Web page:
Sunday, December 27, 2015

St. Petersburg, Florida, Murals


Murals adorn St. Petersburg's buildings


su_p_venturebound_1127.jpghttp://bloximages.newyork1.vip.townnews.com/columbiatribune.com/content/tncms/live/global/resources/images/_site/blank.gif?_dc=1352406431

Courtesy Linda Santoro

A mural by Derek Donnelly and Sebastian Coolidge transforms the Florida Craft Art building in St. Petersburg, Fla., into a man.

The many stunning murals painted on the fronts and sides of business buildings in St. Petersburg, Fla., have become a remarkable tourist attraction. One afternoon during a Road Scholar program, Linda Santoro, our group leader, took us on a bus tour of the murals, which ranged in style from very modern colorful designs to detailed paintings of seascapes and other Florida nature sites.

We have visited the city a number of times to enjoy the variety of art available, from Dale Chihuly and Salvador Dali to want-to-be artists painting graffiti on the walls. On a previous trip, we visited the Warehouse Arts District, which appeared to be full of rundown, vacant warehouses. What we found was that more than 100 talented artists had taken over some of the old buildings for studios and many art galleries had been opened. Given all the creative art flourishing in St. Petersburg, American Style Magazine voted it the “Number One Destination for the Arts.”

Santoro noted that graffiti is illegal but had been common here. The city graffiti police were assigned to go around to cover it up. The cover-ups also were unsightly, so painters were hired to create murals to cover the cover-ups. The popularity of the existing murals opened the doors to a rash of artists getting permission to create paintings in central St. Petersburg. It is possible that the city itself might become the largest art gallery in the country, and it will be an art gallery where the paintings can be touched.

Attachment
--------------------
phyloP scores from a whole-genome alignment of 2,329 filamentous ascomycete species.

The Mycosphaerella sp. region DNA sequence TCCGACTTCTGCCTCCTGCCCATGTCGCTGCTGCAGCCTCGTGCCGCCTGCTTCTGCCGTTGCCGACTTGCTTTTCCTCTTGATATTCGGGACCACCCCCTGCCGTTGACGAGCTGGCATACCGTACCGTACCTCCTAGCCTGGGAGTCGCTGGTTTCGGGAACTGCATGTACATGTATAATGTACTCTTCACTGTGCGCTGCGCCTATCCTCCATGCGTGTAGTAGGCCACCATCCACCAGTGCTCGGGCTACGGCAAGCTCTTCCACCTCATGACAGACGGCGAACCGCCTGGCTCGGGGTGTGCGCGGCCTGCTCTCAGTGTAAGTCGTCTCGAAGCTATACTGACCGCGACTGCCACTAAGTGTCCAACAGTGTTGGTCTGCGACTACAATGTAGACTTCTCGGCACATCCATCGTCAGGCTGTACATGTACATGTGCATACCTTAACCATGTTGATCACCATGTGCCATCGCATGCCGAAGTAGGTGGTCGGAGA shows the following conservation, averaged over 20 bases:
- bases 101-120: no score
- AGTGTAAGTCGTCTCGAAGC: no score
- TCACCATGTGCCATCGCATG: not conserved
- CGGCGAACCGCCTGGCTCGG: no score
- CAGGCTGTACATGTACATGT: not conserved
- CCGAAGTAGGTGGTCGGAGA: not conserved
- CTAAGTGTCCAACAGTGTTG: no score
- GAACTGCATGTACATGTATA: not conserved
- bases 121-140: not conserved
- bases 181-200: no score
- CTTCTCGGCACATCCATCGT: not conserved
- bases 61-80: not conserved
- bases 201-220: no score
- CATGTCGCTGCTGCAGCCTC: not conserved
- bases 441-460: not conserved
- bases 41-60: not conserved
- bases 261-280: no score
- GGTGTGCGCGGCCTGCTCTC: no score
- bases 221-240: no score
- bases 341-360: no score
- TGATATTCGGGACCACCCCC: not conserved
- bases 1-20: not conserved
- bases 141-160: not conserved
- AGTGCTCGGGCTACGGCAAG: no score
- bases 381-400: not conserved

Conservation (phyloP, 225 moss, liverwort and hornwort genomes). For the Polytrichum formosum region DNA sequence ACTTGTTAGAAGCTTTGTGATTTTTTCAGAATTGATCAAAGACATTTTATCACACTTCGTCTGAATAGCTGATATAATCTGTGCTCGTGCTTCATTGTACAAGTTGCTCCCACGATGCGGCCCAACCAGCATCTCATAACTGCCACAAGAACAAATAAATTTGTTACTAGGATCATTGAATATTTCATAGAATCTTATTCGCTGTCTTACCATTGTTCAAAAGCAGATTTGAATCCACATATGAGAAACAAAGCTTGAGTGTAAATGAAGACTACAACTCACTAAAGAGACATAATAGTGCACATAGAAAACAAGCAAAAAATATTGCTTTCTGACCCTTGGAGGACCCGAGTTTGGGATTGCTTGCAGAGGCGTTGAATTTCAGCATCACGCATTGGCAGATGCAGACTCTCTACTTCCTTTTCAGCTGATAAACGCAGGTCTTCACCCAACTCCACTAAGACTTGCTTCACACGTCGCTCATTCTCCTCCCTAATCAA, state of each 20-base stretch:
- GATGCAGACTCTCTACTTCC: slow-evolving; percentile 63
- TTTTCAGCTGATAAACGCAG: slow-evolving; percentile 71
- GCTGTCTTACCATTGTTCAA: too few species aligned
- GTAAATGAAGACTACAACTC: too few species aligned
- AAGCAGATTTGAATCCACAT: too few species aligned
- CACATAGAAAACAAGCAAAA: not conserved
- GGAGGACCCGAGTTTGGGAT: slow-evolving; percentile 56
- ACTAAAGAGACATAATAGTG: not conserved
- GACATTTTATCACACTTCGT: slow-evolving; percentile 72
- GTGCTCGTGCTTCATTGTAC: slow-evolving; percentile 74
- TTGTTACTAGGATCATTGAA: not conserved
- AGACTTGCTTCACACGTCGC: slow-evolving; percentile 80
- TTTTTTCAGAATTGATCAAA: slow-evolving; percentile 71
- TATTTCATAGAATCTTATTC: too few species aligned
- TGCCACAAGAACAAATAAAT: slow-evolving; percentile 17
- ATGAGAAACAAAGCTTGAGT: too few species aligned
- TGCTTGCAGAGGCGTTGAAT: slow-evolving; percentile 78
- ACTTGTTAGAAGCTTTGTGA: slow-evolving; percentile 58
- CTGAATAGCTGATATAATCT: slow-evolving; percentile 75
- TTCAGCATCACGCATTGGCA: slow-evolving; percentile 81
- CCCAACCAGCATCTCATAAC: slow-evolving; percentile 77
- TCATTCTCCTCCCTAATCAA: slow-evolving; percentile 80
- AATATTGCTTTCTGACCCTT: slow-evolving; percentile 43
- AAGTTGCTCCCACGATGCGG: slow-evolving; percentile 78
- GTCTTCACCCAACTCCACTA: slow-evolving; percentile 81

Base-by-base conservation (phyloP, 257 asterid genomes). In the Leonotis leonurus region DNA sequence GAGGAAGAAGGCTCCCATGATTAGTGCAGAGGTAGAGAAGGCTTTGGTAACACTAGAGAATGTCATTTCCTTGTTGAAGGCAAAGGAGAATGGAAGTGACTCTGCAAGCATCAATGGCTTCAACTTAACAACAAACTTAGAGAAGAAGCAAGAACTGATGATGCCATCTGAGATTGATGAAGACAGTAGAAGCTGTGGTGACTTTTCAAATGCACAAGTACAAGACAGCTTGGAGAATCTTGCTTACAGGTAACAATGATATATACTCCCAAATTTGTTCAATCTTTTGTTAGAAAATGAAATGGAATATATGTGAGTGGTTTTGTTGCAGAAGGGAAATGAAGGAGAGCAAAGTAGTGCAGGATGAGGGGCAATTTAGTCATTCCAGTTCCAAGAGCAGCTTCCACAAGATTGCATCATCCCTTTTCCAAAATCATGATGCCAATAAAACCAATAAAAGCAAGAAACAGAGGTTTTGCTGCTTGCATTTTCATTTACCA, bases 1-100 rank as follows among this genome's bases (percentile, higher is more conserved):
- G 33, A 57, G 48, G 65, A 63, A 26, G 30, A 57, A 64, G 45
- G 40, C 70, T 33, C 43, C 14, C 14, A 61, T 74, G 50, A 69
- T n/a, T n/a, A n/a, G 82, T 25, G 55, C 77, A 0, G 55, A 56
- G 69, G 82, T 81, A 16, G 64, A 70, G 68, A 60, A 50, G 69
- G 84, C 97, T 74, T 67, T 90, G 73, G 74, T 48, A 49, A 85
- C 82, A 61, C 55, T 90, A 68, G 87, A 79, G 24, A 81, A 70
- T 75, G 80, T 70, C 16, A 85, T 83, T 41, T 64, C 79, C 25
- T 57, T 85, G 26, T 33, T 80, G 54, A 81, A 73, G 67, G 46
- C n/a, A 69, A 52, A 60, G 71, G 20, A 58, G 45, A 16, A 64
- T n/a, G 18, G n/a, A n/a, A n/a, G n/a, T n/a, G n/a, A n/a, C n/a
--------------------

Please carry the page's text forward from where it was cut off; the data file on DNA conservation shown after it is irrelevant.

As for graffiti? The report is that graffiti artists are respectful of the murals that now exist and do not post their work over it. One of the city’s rules is that the murals cannot double as advertisements, so they cannot be used as just another way to publicize a product.

In the September before our most recent visit, the city started the SHINE Mural Festival, where visitors could watch artists creating new murals. When we were there in November, 32 murals adorned the walls, with more being considered. While other cities such as Philadelphia — with 17 — and Miami have murals worth visiting, it appears that St. Petersburg might become the major site for this kind of art. Docent-led tours are available on Saturdays.

One mural we especially liked was by Derek Donnelly and Sebastian Coolidge on the wall of the Florida Craft Art building. Some others stand out. A little girl lies next to her Doberman on a Modern Furniture store wall. In another mural, a long-armed boy reaches across the top of the Freshly Squeezed storefront to squeeze an orange. Nikola Tesla, the genius who developed alternating current, is painted on the GeniusCentral building; another artist has painted a realistic manatee floating on a wall.

The wide variety of styles adds to the charm.

How long will they remain in the face of weather and age? Santoro said they were not intended as permanent works and could be replaced as they age.

As the bus circled through the area, we were impressed by the number of small independent breweries claiming craft beers not available anywhere else. We didn’t get the exact number, but we passed at least a dozen. Does this make St. Petersburg the artisan brew capital of Florida?

This, of course, only adds to the appeal of St. Petersburg as a major destination for tourists.



No comments:

Post a Comment